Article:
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All Aboard—National Railway Museum reopens for visitors

York visitor attraction to reopen after 139 days of lockdown.

Thousands of people are expected to visit the National Railway Museum in York this week as the museum opens to the public for the first time since 17 March.

Advance tickets were released on 20 July and after two weeks, more than 6,000 people have booked to visit the museum. Ticket bookings have proved popular and the first reopening dates, including Tuesday 4 August, have now sold out.

One third of planned visits are from York and Yorkshire with the remainder from other parts of the country, supporting the trend for ‘staycations’ and UK-based holidays.

The third largest region for bookings is London and the South East, suggesting a rise in holidaymakers willing to travel further to visit the museum and the city.

To visit the museum, people are being asked to observe social distancing, wear a face mask and book online in advance. Tickets and entry to the museum are free, although visitors can also make a donation and even book their sandwiches in advance. 

Judith McNicol, Director of the National Railway Museum, said: “After a long and often difficult time during lockdown, it is fantastic to be able to welcome visitors back to our museum once again. There will be some changes to keep everyone safe, and we will be reopening in stages, but we have worked hard to ensure we can give people a great visitor experience.

”The early booking figures have been really positive and demonstrate that there is a strong demand for UK attractions this summer—something which I hope will benefit the whole city.”

The first visitors will be able to see Great Hall’s star locomotives such as Mallard, Evening Star and the only Japanese Shinkansen ‘Bullet Train’ outside Japan.

Built in 1877, Great Hall was originally an engine shed (one of nine in York) and retains a working turntable. When the museum opened in 1975, the hall enjoyed a new lease of life as the perfect space to display the national collection of railway vehicles.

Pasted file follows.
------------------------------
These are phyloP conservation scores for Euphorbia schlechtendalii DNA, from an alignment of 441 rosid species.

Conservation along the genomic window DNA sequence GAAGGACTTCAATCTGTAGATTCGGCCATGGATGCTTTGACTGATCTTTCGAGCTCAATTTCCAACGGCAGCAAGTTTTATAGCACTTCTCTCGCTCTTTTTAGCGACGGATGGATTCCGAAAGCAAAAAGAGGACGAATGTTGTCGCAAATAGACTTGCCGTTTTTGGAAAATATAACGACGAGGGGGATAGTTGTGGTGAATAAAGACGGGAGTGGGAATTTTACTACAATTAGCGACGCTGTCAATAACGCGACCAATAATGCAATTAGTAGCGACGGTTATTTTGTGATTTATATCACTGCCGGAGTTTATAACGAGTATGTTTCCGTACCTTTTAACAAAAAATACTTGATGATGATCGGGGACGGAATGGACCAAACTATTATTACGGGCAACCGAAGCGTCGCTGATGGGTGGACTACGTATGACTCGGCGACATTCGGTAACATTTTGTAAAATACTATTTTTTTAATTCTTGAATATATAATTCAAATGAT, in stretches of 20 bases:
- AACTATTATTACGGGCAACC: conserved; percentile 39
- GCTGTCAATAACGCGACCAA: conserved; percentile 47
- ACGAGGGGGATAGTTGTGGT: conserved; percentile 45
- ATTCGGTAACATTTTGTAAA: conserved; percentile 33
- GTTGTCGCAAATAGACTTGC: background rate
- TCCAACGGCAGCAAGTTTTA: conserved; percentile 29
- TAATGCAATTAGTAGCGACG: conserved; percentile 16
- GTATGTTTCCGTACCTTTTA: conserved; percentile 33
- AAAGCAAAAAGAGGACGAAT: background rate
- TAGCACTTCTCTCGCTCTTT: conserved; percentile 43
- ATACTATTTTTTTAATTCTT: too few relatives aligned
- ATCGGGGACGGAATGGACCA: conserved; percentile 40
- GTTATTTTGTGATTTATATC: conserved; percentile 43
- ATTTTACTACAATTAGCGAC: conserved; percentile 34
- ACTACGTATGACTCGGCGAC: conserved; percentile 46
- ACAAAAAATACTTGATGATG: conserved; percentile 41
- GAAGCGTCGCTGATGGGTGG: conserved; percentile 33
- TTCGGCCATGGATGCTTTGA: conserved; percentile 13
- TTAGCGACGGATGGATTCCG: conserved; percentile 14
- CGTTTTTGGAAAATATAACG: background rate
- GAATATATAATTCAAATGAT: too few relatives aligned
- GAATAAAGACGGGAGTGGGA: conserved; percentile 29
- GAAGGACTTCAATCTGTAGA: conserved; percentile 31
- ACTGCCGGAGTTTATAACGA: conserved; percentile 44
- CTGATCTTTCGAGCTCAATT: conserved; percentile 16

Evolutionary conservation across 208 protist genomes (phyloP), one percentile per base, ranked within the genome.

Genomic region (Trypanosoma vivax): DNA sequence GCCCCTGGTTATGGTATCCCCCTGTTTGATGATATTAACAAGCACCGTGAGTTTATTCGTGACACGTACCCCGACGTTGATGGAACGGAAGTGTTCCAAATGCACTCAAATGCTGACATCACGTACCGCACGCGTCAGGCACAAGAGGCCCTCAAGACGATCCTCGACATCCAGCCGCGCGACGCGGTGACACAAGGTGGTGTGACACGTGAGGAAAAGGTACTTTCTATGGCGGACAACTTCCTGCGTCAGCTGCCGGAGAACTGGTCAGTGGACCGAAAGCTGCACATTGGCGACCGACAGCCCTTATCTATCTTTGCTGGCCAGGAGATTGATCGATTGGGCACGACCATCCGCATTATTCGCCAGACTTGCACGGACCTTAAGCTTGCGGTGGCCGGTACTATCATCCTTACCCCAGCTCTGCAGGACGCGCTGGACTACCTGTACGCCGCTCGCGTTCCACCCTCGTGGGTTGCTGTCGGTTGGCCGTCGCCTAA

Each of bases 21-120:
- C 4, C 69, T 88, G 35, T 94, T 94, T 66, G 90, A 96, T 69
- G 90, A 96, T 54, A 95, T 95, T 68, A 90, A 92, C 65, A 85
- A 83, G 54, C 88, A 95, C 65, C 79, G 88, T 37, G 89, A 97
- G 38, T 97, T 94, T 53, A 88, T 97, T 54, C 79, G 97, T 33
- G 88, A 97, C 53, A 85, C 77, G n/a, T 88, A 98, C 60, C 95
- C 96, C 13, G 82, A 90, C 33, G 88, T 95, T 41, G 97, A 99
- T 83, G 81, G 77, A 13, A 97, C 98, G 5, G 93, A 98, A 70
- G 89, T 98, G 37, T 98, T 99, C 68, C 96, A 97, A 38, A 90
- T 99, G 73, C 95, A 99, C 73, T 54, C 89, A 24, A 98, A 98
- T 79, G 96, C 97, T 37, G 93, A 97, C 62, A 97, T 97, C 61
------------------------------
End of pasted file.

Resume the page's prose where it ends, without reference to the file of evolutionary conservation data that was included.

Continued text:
The Great Hall café and main gift shop will also reopen from 4 August. Overall visitor numbers will be limited each day to avoid overcrowding and to help people practice social distancing.

The museum will initially open on a limited number of days each week, before a gradual return to daily opening. Great Hall will be the first part of the museum to open with other areas including Station Hall, the Warehouse and outdoor spaces due to reopen in the coming weeks.

The museum will open an hour early on Tuesday 4 August for invited families of railway keyworkers to say thank you for their role during the Covid-19 pandemic.

To book a free advance ticket, visit the museum website: www.railwaymuseum.org.uk.

Ends

For more information, please contact:

Simon Baylis
01904 686 299

simon.baylis@railwaymuseum.org.uk

Pete Livesey
01904 809 646
peter.livesey@railwaymuseum.org.uk

About the National Railway Museum

  • The National Railway Museum in York has the largest collection of railway objects in the world and prior to Covid-19, attracted more than 750,000 visitors per year
  • The collection includes over 260 locomotives and rolling stock, 600 coins and medals and railway uniform, equipment, documents, records, artwork and photographs
  • Admission to the National Railway Museum is free
  • For more information visit www.railwaymuseum.org.uk
  • The National Railway Museum is part of the Science Museum Group of national museums, which temporarily closed all five sites on 17 March as a result of the coronavirus
  • Locomotion in Shildon became the first museum in the Group to reopen on 28 July and other museums in the Group are set to reopen in stages.